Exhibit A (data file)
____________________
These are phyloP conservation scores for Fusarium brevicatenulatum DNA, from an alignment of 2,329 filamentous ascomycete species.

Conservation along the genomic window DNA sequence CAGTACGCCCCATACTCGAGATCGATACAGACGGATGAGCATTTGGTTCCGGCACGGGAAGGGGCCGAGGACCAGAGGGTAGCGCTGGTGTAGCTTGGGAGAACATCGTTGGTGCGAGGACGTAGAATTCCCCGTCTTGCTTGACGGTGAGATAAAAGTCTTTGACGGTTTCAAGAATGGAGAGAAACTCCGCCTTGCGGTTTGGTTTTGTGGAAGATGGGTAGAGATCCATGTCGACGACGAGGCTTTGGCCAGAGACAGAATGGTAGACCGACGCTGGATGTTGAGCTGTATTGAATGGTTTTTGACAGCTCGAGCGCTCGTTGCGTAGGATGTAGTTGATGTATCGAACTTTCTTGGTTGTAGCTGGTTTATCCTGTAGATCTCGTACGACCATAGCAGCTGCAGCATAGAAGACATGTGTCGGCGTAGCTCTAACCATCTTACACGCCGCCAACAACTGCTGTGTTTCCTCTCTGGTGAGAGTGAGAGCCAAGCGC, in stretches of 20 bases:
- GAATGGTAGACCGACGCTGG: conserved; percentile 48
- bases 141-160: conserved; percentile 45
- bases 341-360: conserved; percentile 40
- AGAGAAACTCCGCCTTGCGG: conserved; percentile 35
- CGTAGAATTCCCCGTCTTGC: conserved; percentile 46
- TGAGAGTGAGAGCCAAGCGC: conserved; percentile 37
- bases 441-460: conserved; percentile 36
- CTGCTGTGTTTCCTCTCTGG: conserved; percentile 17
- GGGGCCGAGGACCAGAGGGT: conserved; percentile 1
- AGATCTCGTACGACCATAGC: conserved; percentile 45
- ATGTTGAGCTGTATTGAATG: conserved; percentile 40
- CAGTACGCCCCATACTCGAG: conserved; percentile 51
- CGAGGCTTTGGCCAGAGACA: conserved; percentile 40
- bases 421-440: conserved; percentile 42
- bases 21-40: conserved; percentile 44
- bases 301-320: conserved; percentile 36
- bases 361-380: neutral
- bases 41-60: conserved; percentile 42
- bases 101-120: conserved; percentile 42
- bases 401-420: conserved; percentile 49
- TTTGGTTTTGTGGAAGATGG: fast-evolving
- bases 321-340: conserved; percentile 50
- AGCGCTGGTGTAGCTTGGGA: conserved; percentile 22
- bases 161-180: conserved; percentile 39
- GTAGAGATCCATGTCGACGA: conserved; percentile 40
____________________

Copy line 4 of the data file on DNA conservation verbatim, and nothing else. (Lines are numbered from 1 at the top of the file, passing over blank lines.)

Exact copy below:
- bases 141-160: conserved; percentile 45